Gone is the light pop looseness of their past singles, and most musical hard edges have been smoothed out, leaving only traces of the once heavy metal and reggae/ska influences. The only reggae-type beat evident here is found in “Stay On”, featuring guest vocals by 311’s Nick Hexum. Lyrically, the boys have advanced slightly to a point where sometimes women are rejecting them now, a sign of growth if not necessarily maturity. “Under the Sun” offers a wistful nostalgia for summer days on the beach, along with the music of Run-DMC, Culture Club, The Clash and Men Without Hats. Remember, this is good summer fun, not rocket science. McGrath’s vocals do a fine job with the subject matter available.
Honestly, there isn’t a track here that couldn’t compete as a radio single. “Answer the Phone” opens the CD with a hook that owes more than a casual thanks to Ray Davies and The Kinks’ “Do It Again”. The first single “When It’s Over” offers the familiar sunny groove and beat of Sugar Ray past, served up anew with hooks galore to sink into your summer subconscious. The marketing/promotion behind this single is nothing short of amazing, redefining “media blitz” with a slew of TV appearances and even an animated video for The Cartoon Network. The basic gist is that if you cannot escape this song, eventually you will have to surrender to it.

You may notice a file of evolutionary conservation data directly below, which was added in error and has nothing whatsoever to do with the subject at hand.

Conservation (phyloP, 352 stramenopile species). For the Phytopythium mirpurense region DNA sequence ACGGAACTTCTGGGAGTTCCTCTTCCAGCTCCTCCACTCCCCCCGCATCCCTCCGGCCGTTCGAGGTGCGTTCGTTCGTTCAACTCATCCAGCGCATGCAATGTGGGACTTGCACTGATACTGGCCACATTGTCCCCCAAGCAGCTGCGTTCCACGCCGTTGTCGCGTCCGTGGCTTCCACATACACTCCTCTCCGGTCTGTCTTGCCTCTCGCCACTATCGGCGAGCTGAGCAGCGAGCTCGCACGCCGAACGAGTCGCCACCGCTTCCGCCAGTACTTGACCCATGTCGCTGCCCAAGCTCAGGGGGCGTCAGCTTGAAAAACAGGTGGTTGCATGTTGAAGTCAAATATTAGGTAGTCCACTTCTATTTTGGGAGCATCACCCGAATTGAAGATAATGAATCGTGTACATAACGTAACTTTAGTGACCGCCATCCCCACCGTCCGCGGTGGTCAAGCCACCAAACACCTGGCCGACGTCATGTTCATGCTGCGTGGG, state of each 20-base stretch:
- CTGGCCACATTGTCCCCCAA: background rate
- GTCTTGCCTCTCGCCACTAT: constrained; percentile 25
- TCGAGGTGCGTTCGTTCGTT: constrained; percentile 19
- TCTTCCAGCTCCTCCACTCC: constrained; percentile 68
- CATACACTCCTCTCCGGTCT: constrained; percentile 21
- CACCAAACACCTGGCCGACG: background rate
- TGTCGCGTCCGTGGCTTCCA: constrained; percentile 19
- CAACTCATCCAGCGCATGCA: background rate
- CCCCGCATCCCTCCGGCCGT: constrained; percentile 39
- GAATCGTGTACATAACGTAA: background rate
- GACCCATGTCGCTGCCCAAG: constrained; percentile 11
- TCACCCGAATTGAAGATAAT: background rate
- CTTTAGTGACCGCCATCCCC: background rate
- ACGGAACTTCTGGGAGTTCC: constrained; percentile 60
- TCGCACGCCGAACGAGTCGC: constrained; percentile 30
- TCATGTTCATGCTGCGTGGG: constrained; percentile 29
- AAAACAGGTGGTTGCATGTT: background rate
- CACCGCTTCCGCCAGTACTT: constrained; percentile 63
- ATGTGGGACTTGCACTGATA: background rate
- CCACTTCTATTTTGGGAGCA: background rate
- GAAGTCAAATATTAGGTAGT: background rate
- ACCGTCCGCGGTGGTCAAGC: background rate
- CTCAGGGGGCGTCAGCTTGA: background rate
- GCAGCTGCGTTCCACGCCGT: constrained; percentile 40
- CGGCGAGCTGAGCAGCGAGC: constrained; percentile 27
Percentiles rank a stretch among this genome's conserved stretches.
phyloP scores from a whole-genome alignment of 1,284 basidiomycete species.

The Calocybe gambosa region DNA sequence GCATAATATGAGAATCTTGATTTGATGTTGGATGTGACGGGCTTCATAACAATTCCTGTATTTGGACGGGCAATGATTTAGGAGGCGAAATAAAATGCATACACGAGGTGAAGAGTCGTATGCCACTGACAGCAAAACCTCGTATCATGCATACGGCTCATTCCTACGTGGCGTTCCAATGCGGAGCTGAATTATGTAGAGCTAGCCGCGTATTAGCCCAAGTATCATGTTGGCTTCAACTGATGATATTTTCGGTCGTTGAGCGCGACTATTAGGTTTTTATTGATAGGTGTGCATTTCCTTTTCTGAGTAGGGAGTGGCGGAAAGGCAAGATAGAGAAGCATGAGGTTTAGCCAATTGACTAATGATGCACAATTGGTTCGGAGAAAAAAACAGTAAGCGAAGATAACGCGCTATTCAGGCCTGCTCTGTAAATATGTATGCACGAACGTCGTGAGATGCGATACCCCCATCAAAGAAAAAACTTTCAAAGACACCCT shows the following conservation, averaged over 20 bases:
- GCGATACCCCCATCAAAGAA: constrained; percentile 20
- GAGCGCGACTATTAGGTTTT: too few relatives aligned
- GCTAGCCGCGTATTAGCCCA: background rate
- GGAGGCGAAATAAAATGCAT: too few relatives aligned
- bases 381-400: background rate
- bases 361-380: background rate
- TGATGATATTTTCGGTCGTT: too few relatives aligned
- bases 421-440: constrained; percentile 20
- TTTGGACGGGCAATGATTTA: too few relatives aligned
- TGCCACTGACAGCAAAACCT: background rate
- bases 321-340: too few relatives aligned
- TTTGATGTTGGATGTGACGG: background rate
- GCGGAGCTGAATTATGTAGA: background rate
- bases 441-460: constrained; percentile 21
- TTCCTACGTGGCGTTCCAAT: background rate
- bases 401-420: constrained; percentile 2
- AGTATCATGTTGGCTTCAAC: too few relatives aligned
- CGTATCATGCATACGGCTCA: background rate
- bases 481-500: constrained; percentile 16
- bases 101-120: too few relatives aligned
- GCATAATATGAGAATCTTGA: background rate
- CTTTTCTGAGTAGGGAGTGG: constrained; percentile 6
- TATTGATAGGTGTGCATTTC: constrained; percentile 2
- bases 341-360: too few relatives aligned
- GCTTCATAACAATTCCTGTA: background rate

“Waiting” is another solid song, a circuitous exploration of the wilder Hollywood life and its effect on one man’s ego and in turn, his love interest/relationship. “Ours” is a pretty tune that reflects on a love triangle: “She was your woman, but she was my girl / one on one, queen of two worlds / and that would make her ours”. “Just a Little” shows a new side of Sugar Ray, one that has a bit of country/alt flavor to it, while “Disasterpiece” allows Sheppard to do his best Keith Richards imitation on a song inspired by the honor of getting to open for The Stones in a trio of stadium dates in 1999. Again, almost every song here could contend for release as a single.
If this is Sugar Ray’s best effort, perhaps it does deserve to sell in a big way. I’m just not sure I can find a way to dismiss the hype surrounding it—but I’ll try. The group has grown musically, they’ve finessed an ability to write genial songs that beg for summer as a backdrop, and are tighter than ever as a band unit. True, this collection of well-produced songs won’t change the world, but it shouldn’t be dismissed out-of-hand either. All told, this is a big step forward for Sugar Ray. This self-titled CD, while guaranteed commercial success, might also get the group some of that critical praise that has thus far eluded them.
// Sound Affects
"The man whose songs were recorded by Johnny Cash, Alan Jackson, Ricky Skaggs, David Allan Coe, The Highwaymen, and countless others succumbs to time’s cruel cue that the only token of permanence we have to offer are the effects of shared moments and memories.READ the article